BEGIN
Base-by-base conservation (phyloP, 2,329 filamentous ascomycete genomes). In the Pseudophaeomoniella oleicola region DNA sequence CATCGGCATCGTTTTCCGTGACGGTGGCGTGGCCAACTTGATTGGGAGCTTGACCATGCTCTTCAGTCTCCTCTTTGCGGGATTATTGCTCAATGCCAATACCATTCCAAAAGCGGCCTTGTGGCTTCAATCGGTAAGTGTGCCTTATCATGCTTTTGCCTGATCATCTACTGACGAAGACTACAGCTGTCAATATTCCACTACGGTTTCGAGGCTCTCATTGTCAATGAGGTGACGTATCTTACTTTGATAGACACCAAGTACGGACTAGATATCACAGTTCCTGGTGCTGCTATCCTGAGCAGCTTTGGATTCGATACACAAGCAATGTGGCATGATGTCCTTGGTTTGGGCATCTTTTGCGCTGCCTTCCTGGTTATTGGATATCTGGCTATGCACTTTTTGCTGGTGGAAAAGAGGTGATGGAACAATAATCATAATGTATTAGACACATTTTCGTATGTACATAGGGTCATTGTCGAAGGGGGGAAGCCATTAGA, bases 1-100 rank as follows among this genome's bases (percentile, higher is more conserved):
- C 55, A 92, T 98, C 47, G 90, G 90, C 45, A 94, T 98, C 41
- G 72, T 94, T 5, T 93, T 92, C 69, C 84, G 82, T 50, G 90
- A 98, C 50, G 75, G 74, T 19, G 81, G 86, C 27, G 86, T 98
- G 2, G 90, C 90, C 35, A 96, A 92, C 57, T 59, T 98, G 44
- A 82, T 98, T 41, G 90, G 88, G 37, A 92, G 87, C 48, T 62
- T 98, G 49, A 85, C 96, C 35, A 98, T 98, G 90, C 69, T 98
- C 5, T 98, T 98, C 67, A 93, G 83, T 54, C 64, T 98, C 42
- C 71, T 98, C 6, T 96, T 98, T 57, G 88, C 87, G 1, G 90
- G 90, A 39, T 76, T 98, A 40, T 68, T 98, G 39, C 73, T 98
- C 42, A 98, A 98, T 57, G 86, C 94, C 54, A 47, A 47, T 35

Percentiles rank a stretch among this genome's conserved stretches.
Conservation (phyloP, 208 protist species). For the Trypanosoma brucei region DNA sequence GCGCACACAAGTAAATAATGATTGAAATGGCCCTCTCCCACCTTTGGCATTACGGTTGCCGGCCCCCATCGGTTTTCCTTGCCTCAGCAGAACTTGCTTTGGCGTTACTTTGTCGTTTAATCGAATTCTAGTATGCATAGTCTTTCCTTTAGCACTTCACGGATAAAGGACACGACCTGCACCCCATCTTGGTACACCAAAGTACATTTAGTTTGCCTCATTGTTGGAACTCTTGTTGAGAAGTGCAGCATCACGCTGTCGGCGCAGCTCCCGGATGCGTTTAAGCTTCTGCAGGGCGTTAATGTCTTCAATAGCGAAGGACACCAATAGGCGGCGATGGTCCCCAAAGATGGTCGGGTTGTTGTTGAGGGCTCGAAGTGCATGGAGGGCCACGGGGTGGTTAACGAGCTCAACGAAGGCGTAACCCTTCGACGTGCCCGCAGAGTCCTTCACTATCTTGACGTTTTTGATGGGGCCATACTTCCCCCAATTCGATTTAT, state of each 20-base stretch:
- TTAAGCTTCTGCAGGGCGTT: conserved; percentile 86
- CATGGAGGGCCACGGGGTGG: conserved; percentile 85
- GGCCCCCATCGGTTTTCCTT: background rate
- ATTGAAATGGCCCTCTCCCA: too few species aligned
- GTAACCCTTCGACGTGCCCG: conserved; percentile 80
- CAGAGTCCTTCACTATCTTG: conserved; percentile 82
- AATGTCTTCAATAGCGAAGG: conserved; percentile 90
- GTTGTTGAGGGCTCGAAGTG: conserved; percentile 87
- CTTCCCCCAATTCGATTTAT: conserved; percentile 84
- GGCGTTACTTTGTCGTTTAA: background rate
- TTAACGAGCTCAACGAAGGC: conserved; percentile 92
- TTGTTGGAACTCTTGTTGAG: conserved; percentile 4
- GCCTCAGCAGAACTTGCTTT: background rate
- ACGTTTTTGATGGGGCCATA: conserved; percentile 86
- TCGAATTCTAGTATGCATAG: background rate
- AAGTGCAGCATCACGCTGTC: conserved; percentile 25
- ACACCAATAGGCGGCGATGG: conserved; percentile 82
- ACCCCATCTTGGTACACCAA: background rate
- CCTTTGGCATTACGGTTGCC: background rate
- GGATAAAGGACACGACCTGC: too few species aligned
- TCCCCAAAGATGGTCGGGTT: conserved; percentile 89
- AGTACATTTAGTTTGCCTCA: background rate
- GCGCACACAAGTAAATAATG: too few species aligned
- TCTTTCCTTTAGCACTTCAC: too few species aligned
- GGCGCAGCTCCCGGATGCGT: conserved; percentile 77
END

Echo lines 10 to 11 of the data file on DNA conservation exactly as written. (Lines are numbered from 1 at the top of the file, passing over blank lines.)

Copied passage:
- G 90, A 39, T 76, T 98, A 40, T 68, T 98, G 39, C 73, T 98
- C 42, A 98, A 98, T 57, G 86, C 94, C 54, A 47, A 47, T 35